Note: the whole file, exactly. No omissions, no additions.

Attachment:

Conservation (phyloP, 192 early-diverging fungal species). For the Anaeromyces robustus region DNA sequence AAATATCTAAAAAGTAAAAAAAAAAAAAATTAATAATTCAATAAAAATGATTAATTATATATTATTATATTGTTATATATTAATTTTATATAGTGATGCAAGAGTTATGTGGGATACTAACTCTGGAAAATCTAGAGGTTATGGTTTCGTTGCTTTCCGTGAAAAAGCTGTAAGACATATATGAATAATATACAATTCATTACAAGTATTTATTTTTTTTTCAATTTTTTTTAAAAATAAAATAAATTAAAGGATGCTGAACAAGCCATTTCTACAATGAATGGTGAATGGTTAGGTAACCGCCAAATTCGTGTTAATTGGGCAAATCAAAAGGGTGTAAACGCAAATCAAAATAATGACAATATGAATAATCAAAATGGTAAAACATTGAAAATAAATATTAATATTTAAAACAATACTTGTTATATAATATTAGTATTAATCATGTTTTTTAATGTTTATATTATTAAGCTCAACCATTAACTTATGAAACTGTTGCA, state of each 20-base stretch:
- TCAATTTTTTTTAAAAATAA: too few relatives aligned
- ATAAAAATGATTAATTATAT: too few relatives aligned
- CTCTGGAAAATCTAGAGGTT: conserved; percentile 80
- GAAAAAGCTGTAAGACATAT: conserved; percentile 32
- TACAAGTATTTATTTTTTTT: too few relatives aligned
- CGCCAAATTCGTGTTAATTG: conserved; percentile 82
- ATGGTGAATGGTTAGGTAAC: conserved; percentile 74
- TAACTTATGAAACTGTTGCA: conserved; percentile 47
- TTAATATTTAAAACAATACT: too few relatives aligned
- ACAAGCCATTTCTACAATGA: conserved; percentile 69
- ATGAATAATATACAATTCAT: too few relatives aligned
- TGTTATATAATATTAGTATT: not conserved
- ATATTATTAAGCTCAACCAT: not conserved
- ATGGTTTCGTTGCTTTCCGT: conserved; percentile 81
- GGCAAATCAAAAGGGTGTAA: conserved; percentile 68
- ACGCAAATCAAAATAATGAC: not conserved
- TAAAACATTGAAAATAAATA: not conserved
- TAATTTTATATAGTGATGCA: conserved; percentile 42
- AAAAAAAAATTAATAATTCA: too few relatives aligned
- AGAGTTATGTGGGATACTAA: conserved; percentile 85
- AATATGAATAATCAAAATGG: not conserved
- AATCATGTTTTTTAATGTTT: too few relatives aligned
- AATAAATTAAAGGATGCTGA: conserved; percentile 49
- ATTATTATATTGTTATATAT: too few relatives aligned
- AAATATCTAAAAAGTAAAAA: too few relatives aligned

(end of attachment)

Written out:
Conservation (phyloP, 192 early-diverging fungal species). For the Anaeromyces robustus region DNA sequence AAATATCTAAAAAGTAAAAAAAAAAAAAATTAATAATTCAATAAAAATGATTAATTATATATTATTATATTGTTATATATTAATTTTATATAGTGATGCAAGAGTTATGTGGGATACTAACTCTGGAAAATCTAGAGGTTATGGTTTCGTTGCTTTCCGTGAAAAAGCTGTAAGACATATATGAATAATATACAATTCATTACAAGTATTTATTTTTTTTTCAATTTTTTTTAAAAATAAAATAAATTAAAGGATGCTGAACAAGCCATTTCTACAATGAATGGTGAATGGTTAGGTAACCGCCAAATTCGTGTTAATTGGGCAAATCAAAAGGGTGTAAACGCAAATCAAAATAATGACAATATGAATAATCAAAATGGTAAAACATTGAAAATAAATATTAATATTTAAAACAATACTTGTTATATAATATTAGTATTAATCATGTTTTTTAATGTTTATATTATTAAGCTCAACCATTAACTTATGAAACTGTTGCA, state of each 20-base stretch:
- TCAATTTTTTTTAAAAATAA: too few relatives aligned
- ATAAAAATGATTAATTATAT: too few relatives aligned
- CTCTGGAAAATCTAGAGGTT: conserved; percentile 80
- GAAAAAGCTGTAAGACATAT: conserved; percentile 32
- TACAAGTATTTATTTTTTTT: too few relatives aligned
- CGCCAAATTCGTGTTAATTG: conserved; percentile 82
- ATGGTGAATGGTTAGGTAAC: conserved; percentile 74
- TAACTTATGAAACTGTTGCA: conserved; percentile 47
- TTAATATTTAAAACAATACT: too few relatives aligned
- ACAAGCCATTTCTACAATGA: conserved; percentile 69
- ATGAATAATATACAATTCAT: too few relatives aligned
- TGTTATATAATATTAGTATT: not conserved
- ATATTATTAAGCTCAACCAT: not conserved
- ATGGTTTCGTTGCTTTCCGT: conserved; percentile 81
- GGCAAATCAAAAGGGTGTAA: conserved; percentile 68
- ACGCAAATCAAAATAATGAC: not conserved
- TAAAACATTGAAAATAAATA: not conserved
- TAATTTTATATAGTGATGCA: conserved; percentile 42
- AAAAAAAAATTAATAATTCA: too few relatives aligned
- AGAGTTATGTGGGATACTAA: conserved; percentile 85
- AATATGAATAATCAAAATGG: not conserved
- AATCATGTTTTTTAATGTTT: too few relatives aligned
- AATAAATTAAAGGATGCTGA: conserved; percentile 49
- ATTATTATATTGTTATATAT: too few relatives aligned
- AAATATCTAAAAAGTAAAAA: too few relatives aligned